Flamboyant, feisty, and exotic, escape to Seville. The city seduces from the first glance. The romantic capital of Andalusia blends history and passion and creates an irresistible touristic destination. From its historic quarters and extravagant cultural scene to exuberant festivals and an innovative culinary scene, Seville charms with an abundance of attractions and fabulous things to do.
The streets of Seville are adorned with breathtaking examples of Renaissance, Gothic, and Mudejar architecture. At every corner, you’ll discover Baroque churches, Moorish walls, and Roman ruins that only add to Seville’s beauty and charm. Follow a tour guide on the tiny cobbled streets of Barrio Santa Cruz to picturesque plazas, museums, and historical sights, and the locals to hole-in-the-wall bars to taste local beer and pamper your taste buds with delicious tapas.
The city is a resplendent Spanish gem that exudes history through all its pores. It’s enough to witness Plaza de España’s splendor to capture the city’s spirit. The square dates back to 1929 and is an important symbol of Seville. Framed by Renaissance and neo-Moorish buildings whose windows open onto a majestic fountain, the square is the perfect starting point for an incursion into Seville’s history.
Catedral de Sevilla is a breathtaking example of Gothic architecture and the third largest Christian church in the world. A gargantuan structure, the cathedral dates back to the 15th century and impresses not only with its overwhelming presence but also with superb cloisters and mesmerizing stained glass windows. Christopher Columbus has found his eternal rest within the walls of this sumptuous cathedral. La Giralda, once the minaret of the Great Mosque that occupied this site before the cathedral, offers superb views of the city’s rooftops at the end of a 35-ramp climb.
Witness the grandeur of Moorish architecture with a visit to the Reales Alcázares (Alcazar Royal Palace). This remarkable complex houses the most extravagant gardens in Seville and superb mudéjar artistry. Dedicate a few hours to this tour or at least make sure you don’t miss Jardin de las Damas and the Moorish Patio de las Doncellas.
Add Casa de Pilatos to your itinerary, if you want to admire an architectural masterpiece that combines decadent Moorish elements with a delicate Renaissance style. While the courtyard and rooms on the first floor remind of the Alhambra’s palace grandeur, the furnishings and sculptures from the upper floors and gardens are messengers of the elegant Renaissance era.
Museums often make an appearance on travelers’ must-see things in Seville, with Museo del Baile Flamenco standing out in the crowd. The museum familiarizes visitors with the history of flamenco illustrated through vibrant displays and flamenco shows. Museo de Bella Artes houses one of the most important art collections in the country, enchanting visitors with works from medieval times to the early 20th century.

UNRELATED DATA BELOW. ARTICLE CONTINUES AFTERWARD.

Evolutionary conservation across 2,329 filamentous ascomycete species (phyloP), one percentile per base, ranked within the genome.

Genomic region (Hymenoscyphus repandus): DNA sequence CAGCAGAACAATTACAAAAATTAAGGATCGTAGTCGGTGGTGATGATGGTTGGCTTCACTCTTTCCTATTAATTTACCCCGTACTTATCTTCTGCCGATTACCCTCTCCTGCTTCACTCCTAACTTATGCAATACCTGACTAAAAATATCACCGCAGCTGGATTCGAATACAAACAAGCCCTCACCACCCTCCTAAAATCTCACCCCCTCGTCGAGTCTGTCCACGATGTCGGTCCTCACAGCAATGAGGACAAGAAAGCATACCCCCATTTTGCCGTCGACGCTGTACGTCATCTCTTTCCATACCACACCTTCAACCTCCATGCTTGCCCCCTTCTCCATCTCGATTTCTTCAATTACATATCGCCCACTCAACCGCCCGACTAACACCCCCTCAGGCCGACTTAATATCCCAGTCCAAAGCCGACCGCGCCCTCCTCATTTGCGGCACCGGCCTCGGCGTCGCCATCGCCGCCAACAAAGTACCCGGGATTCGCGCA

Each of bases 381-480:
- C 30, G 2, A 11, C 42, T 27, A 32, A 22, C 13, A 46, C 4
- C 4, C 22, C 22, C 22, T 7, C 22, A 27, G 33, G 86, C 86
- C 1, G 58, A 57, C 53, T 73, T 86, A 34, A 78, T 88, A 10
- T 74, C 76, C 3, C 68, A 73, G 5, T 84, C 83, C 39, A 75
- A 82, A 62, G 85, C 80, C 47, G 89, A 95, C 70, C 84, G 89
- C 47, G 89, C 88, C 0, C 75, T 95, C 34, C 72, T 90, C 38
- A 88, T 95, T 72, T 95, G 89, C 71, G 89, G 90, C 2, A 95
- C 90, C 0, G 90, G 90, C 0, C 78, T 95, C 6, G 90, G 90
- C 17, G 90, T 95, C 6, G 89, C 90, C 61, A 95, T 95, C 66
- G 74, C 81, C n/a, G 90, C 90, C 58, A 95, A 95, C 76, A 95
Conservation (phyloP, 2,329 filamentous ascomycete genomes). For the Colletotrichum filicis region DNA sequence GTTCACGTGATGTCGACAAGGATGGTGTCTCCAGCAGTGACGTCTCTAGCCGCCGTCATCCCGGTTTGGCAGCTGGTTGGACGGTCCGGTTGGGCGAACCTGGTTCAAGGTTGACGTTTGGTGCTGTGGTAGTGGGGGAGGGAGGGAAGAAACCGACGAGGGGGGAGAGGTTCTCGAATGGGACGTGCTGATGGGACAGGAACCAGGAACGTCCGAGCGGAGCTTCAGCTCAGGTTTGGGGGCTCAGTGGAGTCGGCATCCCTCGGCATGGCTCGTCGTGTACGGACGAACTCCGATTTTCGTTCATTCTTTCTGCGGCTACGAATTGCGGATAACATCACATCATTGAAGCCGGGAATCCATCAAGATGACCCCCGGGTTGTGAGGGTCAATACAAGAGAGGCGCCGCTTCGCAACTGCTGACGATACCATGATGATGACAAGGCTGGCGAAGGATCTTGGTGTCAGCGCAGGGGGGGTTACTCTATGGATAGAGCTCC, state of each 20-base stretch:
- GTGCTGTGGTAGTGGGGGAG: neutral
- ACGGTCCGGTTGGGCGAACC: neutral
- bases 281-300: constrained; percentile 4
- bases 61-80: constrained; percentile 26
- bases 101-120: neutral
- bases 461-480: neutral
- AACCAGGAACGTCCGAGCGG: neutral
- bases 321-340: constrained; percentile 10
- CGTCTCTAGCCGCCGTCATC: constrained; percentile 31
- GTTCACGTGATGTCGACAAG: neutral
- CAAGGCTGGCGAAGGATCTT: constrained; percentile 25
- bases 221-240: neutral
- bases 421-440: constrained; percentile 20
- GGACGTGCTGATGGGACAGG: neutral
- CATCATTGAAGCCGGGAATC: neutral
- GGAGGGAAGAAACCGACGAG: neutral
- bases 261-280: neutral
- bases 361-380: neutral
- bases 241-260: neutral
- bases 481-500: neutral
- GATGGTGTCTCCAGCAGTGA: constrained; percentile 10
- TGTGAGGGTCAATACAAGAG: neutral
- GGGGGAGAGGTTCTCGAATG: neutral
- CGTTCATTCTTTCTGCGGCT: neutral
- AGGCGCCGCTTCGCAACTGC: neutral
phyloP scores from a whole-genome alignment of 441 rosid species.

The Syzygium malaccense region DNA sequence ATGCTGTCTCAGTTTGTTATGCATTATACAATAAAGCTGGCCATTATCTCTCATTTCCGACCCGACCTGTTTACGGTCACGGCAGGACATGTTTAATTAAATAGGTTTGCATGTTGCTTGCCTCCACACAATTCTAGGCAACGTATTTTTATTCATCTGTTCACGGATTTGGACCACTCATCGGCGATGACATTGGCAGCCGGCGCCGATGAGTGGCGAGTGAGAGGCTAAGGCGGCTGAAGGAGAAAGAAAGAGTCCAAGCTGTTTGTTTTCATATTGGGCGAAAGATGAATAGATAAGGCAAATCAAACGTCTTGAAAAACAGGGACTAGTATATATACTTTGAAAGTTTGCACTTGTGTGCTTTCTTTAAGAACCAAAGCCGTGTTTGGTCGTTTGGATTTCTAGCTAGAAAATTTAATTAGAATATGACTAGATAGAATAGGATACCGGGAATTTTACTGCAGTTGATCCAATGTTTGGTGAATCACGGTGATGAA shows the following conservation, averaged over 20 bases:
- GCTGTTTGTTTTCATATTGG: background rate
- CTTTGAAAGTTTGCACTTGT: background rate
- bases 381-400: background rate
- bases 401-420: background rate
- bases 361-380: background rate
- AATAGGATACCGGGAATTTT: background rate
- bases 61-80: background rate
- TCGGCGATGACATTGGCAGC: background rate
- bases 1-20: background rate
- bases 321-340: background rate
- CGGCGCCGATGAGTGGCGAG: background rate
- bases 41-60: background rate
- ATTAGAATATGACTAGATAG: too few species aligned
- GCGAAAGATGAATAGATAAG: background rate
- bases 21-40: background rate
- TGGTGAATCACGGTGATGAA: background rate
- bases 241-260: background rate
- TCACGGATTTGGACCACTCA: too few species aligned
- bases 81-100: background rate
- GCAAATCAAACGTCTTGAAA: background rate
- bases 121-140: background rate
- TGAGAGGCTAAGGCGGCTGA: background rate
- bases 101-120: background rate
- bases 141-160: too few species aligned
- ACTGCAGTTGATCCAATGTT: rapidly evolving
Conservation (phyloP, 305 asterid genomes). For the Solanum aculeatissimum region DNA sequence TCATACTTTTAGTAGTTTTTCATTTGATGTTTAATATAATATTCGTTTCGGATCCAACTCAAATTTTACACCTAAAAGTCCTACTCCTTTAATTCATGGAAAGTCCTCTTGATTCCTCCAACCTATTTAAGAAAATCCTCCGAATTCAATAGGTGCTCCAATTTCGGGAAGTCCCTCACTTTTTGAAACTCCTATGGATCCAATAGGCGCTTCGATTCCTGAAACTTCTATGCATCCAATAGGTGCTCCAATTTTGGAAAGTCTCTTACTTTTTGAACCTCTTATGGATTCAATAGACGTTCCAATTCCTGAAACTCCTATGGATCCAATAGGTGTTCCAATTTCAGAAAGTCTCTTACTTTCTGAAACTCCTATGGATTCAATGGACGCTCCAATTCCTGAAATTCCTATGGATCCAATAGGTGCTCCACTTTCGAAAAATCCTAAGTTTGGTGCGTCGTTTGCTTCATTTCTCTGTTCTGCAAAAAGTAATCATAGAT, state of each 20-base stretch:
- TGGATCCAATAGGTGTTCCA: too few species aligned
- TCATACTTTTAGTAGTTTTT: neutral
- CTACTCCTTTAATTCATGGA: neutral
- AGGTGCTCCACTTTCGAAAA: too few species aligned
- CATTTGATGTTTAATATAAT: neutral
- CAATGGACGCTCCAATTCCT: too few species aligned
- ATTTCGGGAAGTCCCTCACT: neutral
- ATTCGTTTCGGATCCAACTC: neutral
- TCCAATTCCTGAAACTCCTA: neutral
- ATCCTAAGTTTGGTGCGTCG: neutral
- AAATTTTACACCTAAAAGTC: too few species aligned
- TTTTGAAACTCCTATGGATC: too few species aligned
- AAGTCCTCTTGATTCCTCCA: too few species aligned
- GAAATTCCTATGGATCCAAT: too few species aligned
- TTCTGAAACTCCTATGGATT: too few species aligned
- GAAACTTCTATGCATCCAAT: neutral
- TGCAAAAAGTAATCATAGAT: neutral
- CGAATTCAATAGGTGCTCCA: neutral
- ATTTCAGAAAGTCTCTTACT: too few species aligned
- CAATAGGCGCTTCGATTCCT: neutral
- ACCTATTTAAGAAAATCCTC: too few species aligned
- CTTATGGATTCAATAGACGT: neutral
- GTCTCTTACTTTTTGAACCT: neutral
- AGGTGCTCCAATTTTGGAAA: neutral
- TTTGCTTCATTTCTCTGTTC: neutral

The Guadalquivir River makes its way through the heart of Seville being the only navigable river in Spain. Don’t miss your chance to admire Seville from a boat or enjoy a longer cruise to the splendid Sanlucar de Barrameda.
The charming Barrio Santa Cruz buzzes with life and is one of the most beautiful districts in Seville. Crossed by narrow cobblestone streets and enliven by colorful old buildings, Santa Cruz is the perfect place to watch the world go by while sipping a café at one of the many sidewalk cafes or eating a tapa at a neighborhood tapas bar. The streets are crowded and loud, but this is all part of authentic Seville.
The tile quarter of Triana was once a working-class neighborhood, home to gypsies, sailors, artists, and bullfighters. It is situated across the river from Seville’s historic center and offers the opportunity to discover a less touristy and glamorous Seville. Here you’ll have the chance to enjoy tapas at a family-run tapas bar and find great hotel deals. The neighborhood is now vibrant and ready to entertain with a variety of performances and flamenco clubs.
The boho Macarena neighborhood evolved from one of the poorest neighborhoods in the city into a hip and trendy destination filled with cool bars and clubs and atmospheric restaurants. This is a favorite area to hang out for locals and the younger people lured by the cheap hotels and food spots and abundance of dance clubs, cocktail bars, and tapas bars.
Tourists may be satisfied with just a cruise along the Guadalquivir River, but locals love to make a splash into its waters. Swimming, windsurfing, and canoeing make for great ways for locals to spend the afternoons or weekends, while the Aquapolis waterpark adds more fun and a refreshing note to the hot Seville summers.
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